From the article:
Suspecting that the LRRK2 mutations might be acting outside of the brain, the researchers used an agent – the outer shell of bacteria, called lippopolysaccharide (LPS) – that causes an immune reaction. LPS itself does not pass into the brain, nor do the immune cells it activates, which made it ideal for testing whether this second hit was acting directly in the brain.
When the researchers gave the bacterial fragments to the mice carrying the two most common LRRK2 gene mutations, the immune reaction became a “cytokine storm,” with inflammatory mediators rising to levels that 3-5 times higher than a normal reaction to LPS. These inflammatory mediators were produced by T and B immune cells expressing the LRRK2 mutation.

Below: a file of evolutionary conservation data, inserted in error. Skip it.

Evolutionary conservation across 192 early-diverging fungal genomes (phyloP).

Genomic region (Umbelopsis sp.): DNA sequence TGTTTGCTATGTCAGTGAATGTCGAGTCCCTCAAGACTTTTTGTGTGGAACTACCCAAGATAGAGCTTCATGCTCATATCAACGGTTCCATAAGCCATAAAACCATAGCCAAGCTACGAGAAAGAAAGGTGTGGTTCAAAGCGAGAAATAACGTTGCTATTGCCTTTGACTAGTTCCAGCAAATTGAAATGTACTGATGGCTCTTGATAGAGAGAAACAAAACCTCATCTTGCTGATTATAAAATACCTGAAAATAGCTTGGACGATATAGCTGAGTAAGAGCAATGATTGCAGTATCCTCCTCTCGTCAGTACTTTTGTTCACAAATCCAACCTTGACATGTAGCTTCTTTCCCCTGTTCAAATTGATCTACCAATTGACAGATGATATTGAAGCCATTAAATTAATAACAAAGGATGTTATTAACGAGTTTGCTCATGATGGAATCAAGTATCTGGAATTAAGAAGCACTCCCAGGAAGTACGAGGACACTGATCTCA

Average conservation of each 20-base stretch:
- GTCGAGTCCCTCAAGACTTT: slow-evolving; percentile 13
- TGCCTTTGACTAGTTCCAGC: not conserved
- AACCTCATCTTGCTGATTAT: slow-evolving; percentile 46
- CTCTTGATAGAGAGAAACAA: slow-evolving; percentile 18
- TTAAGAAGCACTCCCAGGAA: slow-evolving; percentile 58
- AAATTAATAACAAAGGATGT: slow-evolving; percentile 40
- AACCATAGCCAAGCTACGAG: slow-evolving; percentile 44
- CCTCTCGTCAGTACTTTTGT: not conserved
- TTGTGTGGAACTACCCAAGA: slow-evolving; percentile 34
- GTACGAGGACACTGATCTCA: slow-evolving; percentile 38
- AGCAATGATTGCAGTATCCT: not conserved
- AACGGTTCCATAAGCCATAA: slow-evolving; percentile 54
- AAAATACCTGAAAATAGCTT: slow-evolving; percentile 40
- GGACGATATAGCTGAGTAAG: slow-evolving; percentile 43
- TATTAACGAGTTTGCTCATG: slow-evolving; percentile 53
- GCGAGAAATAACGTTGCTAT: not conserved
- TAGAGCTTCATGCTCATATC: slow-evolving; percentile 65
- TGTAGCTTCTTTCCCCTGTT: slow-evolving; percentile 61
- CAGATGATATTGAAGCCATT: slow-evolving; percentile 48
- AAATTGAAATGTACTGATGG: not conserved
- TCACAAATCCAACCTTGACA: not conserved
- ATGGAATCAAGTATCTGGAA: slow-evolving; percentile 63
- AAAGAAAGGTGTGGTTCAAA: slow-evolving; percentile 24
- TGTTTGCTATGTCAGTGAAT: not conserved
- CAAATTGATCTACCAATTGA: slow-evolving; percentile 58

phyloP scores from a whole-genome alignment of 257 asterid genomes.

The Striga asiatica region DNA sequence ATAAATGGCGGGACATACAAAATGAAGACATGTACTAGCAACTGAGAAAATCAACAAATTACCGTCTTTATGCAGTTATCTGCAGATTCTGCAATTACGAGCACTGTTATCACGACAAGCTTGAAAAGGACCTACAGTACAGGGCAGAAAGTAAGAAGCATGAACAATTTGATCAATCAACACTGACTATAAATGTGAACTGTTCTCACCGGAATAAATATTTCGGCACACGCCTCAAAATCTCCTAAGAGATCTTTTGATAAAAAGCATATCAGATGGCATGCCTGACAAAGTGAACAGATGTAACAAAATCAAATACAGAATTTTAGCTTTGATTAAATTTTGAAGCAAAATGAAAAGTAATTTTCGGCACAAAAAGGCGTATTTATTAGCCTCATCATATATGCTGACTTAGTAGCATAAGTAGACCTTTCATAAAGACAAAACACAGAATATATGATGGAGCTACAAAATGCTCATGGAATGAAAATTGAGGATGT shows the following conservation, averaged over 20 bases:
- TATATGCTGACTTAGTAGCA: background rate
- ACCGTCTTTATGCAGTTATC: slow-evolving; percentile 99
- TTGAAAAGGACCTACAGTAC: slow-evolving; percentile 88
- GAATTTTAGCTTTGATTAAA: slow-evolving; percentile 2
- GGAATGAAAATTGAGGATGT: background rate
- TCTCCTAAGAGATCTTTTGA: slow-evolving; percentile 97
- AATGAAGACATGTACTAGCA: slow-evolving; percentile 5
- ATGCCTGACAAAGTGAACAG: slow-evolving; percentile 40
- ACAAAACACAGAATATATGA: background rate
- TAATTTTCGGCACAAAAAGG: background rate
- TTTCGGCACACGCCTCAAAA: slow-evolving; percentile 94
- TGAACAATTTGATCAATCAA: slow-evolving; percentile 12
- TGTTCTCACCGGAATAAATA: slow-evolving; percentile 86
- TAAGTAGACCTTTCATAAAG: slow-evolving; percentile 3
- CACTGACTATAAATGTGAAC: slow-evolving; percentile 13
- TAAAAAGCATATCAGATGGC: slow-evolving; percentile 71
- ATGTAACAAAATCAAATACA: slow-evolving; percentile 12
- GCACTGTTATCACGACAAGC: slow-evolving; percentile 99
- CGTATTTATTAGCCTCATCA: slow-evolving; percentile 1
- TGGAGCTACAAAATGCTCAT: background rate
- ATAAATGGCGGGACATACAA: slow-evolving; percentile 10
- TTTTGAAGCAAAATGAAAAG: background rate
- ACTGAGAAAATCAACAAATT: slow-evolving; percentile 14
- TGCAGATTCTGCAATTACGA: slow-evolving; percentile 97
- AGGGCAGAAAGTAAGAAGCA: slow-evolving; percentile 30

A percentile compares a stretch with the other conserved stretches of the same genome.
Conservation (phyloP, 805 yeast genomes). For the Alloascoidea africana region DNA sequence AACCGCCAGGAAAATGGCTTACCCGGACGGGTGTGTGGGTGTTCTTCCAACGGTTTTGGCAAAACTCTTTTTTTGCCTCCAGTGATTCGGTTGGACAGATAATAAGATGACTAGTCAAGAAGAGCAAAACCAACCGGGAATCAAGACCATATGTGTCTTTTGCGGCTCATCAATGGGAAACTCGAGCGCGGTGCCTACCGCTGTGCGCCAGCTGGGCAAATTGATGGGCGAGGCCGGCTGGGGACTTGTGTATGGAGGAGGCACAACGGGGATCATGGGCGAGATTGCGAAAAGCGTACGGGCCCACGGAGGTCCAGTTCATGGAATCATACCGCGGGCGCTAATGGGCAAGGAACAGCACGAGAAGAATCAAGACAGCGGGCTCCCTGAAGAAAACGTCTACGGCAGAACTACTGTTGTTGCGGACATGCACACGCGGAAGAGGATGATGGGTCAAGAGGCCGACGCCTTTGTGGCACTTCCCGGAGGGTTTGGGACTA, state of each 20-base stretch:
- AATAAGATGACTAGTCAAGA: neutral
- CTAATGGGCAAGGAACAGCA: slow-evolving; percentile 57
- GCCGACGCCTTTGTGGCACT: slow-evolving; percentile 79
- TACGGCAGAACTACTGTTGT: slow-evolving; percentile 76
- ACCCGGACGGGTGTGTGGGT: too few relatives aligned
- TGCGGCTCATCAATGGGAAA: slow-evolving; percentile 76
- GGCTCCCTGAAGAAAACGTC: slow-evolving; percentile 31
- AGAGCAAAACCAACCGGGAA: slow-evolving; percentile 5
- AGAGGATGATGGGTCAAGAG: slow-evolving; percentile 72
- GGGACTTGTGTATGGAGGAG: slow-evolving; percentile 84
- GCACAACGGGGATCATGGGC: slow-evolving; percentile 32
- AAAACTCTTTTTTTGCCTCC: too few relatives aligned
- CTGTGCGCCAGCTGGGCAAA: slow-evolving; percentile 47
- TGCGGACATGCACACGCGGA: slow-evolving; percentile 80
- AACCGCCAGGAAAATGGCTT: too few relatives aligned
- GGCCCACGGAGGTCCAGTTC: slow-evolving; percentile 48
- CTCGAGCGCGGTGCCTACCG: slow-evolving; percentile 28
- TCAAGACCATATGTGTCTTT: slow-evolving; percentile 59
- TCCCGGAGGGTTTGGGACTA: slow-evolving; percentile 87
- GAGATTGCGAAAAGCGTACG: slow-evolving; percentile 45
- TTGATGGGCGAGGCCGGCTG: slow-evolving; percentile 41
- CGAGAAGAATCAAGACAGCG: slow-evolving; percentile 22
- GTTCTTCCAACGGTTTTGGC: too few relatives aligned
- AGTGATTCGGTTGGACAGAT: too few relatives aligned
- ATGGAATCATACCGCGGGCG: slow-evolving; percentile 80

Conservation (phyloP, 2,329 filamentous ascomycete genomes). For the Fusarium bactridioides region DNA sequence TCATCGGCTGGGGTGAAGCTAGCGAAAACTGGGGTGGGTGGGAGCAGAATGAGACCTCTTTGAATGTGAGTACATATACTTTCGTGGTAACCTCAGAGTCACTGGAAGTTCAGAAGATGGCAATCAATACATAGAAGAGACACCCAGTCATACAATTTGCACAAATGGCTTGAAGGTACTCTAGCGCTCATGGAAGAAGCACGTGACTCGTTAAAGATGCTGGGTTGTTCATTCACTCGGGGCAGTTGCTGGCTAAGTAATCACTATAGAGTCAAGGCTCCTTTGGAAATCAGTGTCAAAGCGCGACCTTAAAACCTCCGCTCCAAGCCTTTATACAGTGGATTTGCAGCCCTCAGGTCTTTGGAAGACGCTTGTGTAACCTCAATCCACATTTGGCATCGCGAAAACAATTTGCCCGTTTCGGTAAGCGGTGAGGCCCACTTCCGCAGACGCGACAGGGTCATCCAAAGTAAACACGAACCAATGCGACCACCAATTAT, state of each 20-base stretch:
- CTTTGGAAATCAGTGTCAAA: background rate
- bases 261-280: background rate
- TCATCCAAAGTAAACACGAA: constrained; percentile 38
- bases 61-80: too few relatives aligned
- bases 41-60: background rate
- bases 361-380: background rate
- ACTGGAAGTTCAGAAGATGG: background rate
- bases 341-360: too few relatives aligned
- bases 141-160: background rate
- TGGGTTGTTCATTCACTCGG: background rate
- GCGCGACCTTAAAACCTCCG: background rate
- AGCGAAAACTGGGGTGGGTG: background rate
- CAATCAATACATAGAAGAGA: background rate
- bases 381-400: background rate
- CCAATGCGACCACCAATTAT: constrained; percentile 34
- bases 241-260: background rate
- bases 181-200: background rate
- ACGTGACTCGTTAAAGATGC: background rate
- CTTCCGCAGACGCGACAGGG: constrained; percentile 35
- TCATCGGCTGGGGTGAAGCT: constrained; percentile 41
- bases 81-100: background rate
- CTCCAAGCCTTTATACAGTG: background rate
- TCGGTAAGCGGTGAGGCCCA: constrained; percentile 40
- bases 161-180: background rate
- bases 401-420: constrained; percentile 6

Despite the fact that LPS did not cross the blood-brain barrier, the researchers showed that the elevated cytokines were able to enter the brain, creating an environment that caused the microglia to activate pathologically and destroy the brain region involved in movement.